Five provocative points about “Poverty Porn”

Poverty porn, the practice of playing up the suffering of needy people to elicit an emotional response, and perhaps a donation, is a knotty problem, writes the blogger Emily Roenigk.

In an essay called “5 Reasons Poverty Porn Empowers the Wrong Person” she raises a number of difficult questions. Such as:

[I]s ethical to depict the graphic qualities of a human being to Western audiences for the sole purpose of eliciting an emotional experience and ultimately, money[?] ….

According to critic Diana George, organizations have a hard time convincing Western audiences that real poverty exists outside their day-to-day life in a culture that is completely saturated by images. She writes that showing extreme despair may seem like the only solution. Poverty porn shows grotesque crises, often through individual stories, that audiences can easily mend through a simple solution or donation. Poverty porn makes a complex human experience understandable, consumable and easily treatable. ….

To be clear, this kind of giving has the potential to make significant impacts once in the hands of organizations that address poverty in a sustainable way. However, along the way, it perpetuates dangerous ideologies along the way that do more harm than good. It tells the poor that they are helpless beneficiaries and it tells financially secure donors that they are the saviors. In this dynamic, donors are told that they are the only ones with the ability to make a difference. Nothing is said about what it would look like to empower the poor and walk alongside them to help them realize their inherent ability to be the change agents in their own communities. ….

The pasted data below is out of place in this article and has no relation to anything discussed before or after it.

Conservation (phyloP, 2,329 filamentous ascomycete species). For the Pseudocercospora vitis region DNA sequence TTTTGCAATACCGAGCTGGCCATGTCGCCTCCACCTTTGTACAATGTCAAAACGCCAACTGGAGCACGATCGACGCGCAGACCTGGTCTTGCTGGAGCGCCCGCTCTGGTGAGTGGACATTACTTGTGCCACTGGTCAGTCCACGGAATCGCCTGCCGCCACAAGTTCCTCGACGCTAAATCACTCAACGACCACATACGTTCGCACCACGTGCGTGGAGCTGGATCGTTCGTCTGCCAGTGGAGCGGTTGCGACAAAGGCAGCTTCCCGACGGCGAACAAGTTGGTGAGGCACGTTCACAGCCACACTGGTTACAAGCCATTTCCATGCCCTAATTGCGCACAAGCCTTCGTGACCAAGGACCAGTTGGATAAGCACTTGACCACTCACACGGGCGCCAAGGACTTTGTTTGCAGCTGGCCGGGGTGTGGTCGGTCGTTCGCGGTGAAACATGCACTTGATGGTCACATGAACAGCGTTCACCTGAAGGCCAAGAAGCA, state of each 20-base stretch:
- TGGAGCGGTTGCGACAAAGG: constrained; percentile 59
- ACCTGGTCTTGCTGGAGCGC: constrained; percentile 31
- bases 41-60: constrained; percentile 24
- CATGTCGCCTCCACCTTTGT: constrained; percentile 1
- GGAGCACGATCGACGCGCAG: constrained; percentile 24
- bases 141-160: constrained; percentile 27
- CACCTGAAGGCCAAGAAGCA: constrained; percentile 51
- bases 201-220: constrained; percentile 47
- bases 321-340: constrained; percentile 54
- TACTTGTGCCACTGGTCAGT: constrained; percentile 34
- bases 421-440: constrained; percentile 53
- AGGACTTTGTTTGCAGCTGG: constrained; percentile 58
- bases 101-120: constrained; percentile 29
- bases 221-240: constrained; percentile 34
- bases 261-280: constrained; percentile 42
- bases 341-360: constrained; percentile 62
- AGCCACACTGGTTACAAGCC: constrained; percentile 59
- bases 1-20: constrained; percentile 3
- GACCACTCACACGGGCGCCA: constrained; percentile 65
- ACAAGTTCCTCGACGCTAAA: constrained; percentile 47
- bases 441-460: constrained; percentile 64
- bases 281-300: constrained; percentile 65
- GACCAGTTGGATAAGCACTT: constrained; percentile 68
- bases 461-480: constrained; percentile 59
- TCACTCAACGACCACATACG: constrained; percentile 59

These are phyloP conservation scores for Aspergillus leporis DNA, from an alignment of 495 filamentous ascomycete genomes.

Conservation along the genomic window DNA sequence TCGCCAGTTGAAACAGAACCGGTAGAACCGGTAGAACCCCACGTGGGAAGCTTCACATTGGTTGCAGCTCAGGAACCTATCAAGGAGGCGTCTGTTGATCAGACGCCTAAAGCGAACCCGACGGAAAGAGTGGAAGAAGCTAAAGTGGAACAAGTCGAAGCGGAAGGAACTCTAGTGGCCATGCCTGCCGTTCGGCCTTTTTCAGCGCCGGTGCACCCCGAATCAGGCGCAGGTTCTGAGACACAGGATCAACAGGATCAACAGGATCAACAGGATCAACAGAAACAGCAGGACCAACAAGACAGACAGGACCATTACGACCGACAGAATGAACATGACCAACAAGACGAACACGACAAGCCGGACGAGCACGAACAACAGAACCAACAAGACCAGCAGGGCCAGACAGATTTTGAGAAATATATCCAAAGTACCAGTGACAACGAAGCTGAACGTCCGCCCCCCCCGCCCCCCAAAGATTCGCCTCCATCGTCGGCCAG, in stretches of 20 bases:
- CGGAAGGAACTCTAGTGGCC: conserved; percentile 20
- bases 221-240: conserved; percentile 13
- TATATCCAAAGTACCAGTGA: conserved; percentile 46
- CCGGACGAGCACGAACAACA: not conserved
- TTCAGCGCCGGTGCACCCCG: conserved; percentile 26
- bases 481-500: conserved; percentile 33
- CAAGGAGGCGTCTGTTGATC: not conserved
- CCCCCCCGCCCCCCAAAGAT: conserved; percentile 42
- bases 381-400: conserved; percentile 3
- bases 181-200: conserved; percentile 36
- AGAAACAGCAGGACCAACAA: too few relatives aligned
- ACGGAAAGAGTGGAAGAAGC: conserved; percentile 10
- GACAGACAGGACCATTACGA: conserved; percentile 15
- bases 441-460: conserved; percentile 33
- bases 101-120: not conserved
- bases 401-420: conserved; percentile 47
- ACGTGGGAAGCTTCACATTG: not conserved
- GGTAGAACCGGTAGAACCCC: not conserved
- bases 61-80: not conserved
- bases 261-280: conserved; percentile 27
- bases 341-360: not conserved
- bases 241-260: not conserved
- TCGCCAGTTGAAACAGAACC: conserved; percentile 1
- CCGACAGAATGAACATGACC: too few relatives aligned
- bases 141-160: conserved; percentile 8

This raises an important question – is the profitability of poverty porn worth the perpetuation of false ideologies and stereotypes? I say no. This may sound counterintuitive to the capitalist nature of Western culture, but it’s really not. Sustainable change in poor communities is more than the sum of its financial donations. According to Strivastava, if we want to truly transform communities so they are economically and socially just, we have to create avenues for their voices to be heard. We cannot impose our constructs on them.

I am mostly in agreement with this, although, I believe poverty porn can have two salutary affects: In introducing the issue of global poverty and western privilege to people in a highly emotional way, it can set at least some of them on a path toward a deeper interest and a true commitment to issues of justice and inequality. And, in cases where the need is immediate and overwhelming, it can raise the funds necessary to bring a modicum of stability to a situation so that long term development strategies can be considered. These are small exceptions to what she is saying, however.

And rather than illustrate this item with a heart wrenching image, we offer this short film on how micro finance is making a difference for girls in one community in Uruguay.

What are your thoughts on this issue?

(Hat tip: David Creech.)

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